1. For the provision of valuation estimates for large scale asset valuations, for example, a portfolio of local authority-owned residential properties, or the sale of a mortgage book in respect of ‘securitisation’: Here an AVM can be used, potentially cost-effectively, to provide sample valuations for portfolio purposes or for the valuation of a whole portfolio.
  1. For estimating compensation payments to owners of residential property due to the effect of the use of new public works, for example, road schemes or airport expansion, and so on: Public authorities may find an AVM a quick and cost-effective way of estimating the likely cost of compensation as part of a total ‘scheme’ cost. An appropriate model can provide a prescheme value estimate of affected properties and keep this up to date as necessary.
  1. For cost/benefit analyses for potential public expenditure, for example, for flood relief schemes: Similar to the above, when estimating the cost or benefit of public works, an AVM can rapidly and economically provide a total cost estimate of the residential value of properties likely to be affected to aid a cost benefit exercise.
  2. For lending (capital adequacy purposes): AVMs can be applied to a portfolio of property subject to mortgage finance, to obtain an indication of how well they are performing. This can assist the lender and their accountants in determining capital adequacy ratios.

Standards and Guidelines (Source: Automated Valuation Models RICS information paper)

  • The Royal Institute of Certified Surveyors (RICS) Red Book (VS2.4) mentions that ‘If the intention is to link the AVM to either a ‘desktop’, ‘drive-by’, ‘pavement’ valuation or external appraisal then this would form a Restricted Valuation which is referred to in VS 2.4’. The valuer will have to advise the client in writing of the manner of the valuation and the restrictions that would apply. It then goes further in indicating that this form of valuation should not be disclosed to any third parties.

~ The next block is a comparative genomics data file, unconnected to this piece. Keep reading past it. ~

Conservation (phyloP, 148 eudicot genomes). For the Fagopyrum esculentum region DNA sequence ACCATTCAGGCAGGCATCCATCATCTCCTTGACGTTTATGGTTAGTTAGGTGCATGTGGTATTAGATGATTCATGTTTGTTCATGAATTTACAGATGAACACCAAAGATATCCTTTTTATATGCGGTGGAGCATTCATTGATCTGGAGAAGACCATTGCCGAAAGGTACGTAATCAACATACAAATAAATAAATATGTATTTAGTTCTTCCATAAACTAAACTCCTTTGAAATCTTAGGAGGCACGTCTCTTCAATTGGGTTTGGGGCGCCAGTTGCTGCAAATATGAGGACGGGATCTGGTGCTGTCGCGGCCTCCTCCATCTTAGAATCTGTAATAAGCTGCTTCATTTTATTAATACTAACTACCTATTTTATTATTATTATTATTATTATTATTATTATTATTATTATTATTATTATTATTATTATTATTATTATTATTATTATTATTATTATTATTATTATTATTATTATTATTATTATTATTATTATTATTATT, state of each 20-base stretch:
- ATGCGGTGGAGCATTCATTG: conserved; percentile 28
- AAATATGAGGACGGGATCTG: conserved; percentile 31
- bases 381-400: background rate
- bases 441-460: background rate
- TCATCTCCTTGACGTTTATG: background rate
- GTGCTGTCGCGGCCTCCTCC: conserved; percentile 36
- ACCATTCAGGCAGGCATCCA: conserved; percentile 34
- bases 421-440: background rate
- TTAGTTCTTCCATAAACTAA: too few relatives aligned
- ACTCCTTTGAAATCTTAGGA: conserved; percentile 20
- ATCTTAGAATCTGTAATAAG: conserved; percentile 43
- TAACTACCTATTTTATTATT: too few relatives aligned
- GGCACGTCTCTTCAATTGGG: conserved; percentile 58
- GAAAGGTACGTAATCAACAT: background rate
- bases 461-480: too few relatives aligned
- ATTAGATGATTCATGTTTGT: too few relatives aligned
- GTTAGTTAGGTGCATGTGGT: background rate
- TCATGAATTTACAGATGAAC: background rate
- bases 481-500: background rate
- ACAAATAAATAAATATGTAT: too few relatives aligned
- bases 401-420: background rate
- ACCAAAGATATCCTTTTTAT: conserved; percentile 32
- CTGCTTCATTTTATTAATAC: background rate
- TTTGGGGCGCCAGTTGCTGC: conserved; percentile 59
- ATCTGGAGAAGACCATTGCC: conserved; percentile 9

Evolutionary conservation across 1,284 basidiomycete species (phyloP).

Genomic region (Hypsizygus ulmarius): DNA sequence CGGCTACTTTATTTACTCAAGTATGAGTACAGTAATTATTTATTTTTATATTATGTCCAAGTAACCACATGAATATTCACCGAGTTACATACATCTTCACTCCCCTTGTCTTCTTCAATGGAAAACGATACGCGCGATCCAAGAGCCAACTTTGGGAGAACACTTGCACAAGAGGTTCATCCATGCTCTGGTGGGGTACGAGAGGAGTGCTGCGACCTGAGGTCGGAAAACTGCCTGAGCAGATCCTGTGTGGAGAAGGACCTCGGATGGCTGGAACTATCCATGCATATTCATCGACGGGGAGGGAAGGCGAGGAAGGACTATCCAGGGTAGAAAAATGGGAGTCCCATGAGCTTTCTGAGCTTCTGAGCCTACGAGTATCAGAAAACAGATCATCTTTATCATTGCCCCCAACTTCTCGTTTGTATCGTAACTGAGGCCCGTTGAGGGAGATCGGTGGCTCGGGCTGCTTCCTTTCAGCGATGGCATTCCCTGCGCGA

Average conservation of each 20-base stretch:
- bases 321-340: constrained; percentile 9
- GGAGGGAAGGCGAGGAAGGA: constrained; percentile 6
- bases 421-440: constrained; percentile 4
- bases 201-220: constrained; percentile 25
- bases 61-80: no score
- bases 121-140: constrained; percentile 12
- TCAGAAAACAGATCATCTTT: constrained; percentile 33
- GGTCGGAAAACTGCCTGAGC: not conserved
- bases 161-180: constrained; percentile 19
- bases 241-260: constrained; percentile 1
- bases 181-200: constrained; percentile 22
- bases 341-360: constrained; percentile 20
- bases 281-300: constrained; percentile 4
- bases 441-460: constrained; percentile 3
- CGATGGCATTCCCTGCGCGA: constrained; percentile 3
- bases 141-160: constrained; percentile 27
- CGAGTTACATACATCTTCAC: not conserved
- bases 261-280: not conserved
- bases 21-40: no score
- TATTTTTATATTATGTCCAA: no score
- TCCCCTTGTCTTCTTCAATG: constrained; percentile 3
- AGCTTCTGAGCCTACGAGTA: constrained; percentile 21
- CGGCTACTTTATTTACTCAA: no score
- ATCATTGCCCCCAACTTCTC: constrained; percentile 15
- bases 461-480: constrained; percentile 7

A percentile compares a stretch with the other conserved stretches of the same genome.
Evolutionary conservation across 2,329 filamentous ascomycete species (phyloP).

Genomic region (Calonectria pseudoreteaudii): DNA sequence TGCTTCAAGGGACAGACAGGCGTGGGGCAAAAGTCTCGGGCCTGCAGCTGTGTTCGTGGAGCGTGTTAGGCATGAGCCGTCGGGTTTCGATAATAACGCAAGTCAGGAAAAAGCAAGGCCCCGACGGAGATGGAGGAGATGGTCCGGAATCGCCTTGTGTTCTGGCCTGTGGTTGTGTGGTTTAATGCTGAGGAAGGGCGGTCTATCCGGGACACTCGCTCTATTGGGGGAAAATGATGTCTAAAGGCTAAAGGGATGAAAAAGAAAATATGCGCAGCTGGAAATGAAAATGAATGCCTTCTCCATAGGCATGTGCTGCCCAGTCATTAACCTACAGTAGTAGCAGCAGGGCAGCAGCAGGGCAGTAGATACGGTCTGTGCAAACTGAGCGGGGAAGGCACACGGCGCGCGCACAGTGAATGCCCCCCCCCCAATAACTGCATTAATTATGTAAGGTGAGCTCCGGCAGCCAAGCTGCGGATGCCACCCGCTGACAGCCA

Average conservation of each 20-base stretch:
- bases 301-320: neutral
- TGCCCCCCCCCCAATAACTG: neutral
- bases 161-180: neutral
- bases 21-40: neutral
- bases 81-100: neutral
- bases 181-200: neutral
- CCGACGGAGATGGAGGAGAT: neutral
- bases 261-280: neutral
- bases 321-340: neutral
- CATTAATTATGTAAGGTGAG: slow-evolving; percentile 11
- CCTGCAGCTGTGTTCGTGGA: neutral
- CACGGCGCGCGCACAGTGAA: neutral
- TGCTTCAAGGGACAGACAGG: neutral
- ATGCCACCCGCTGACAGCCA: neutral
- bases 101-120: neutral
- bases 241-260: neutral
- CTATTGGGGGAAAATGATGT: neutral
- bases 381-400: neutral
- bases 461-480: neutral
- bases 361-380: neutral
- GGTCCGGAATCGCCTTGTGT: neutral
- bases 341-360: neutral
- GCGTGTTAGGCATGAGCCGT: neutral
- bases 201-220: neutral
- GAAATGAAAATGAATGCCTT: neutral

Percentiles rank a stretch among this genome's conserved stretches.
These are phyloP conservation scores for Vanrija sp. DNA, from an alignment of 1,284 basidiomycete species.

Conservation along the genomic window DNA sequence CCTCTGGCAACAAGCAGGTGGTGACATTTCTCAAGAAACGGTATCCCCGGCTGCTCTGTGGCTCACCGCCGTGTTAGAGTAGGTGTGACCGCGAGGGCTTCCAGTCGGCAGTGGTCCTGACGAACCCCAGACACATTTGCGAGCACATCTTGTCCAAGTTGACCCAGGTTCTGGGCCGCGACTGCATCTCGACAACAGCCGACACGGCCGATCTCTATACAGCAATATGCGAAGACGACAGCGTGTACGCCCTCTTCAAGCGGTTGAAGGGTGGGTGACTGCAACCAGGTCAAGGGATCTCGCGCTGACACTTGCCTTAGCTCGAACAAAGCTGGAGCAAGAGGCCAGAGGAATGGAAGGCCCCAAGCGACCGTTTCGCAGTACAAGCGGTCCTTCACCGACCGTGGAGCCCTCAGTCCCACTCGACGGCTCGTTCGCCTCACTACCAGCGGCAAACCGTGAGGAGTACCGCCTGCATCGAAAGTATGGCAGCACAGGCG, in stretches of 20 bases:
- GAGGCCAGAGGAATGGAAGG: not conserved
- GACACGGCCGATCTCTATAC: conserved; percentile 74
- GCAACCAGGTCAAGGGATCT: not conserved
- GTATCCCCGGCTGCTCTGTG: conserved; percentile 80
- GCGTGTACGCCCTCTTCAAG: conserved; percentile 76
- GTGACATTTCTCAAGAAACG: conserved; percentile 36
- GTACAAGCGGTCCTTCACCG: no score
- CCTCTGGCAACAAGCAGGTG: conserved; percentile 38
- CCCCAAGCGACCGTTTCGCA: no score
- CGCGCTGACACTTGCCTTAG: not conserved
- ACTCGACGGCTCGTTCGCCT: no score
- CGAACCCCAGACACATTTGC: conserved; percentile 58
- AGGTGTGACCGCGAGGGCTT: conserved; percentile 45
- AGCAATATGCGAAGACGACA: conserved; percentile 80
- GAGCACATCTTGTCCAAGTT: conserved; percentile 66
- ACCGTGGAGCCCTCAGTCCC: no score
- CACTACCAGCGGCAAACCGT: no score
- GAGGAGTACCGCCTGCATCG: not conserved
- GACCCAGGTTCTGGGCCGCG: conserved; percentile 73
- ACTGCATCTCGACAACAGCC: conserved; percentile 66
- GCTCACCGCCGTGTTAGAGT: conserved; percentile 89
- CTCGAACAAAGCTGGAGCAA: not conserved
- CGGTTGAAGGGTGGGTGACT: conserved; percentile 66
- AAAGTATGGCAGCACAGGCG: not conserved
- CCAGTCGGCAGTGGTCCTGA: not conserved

• Every lender’s AVM valuation policy is required by the Financial Services Authority to be overseen and signed off by an independent valuer to meet the Capital Requirements Directive.

 

AVM Models Used

  1. Model 1: wholly automated loan decisions
  1. Model 2: AVM with administrative sense check
  1. Model 3: outsourced ‘surveyor overview’ operated by central valuer. Can upgrade to higher level valuation if required. It involves a very small number of specialist valuers providing a centralised check of AVM outputs for smaller lenders, on the basis that these clients lack the in-house resources to do so themselves.
  1. Model 4: in-house valuer assisted AVM (VAAV) involves a larger team of geographically dispersed in-house valuers, checking AVMs locally, in circumstances that are marginally outside the normal constraints for their use. This is a minority activity, sitting alongside their mainstay traditional valuation workload.
  • The first two models do not involve valuers in daily operations. Models 3 and 4 rely on valuer’s personal expertise as well as incorporating AVM outputs.
  • All four AVM providers in the UK are developing products specifically for use by valuers. One key development is the provision of an enhanced desktop valuation, which will incorporate new electronic visual data such as Google Street View, Microsoft Virtual Earth and oblique photogrammetry. The second area of development is in the field of valuer interactivity, which will allow the selection and modification of comparables.

Case Study: RightmoveTM and Savills (Source: The Rightmove Sales and Rental Automated Valuation Model):

  • Since 2007, the RightmoveTM AVM has been used by UK lenders to help them value property. It is used at all stages of the lending process from origination through to completion and throughout the life of the loan.
  • In 2008, Savills adopted the use of the RightmoveTM Rental AVM as the solution to establishing a rental valuation with a RICS approved method.
  • In addition, Savills are able to run the AVMs on behalf of a client, and add their own local knowledge to the valuation reports as well as providing their own interpretation of the valuation evidence to the final report.  This can be particularly useful for unusual property types that are sometimes unique to the social and affordable housing sector.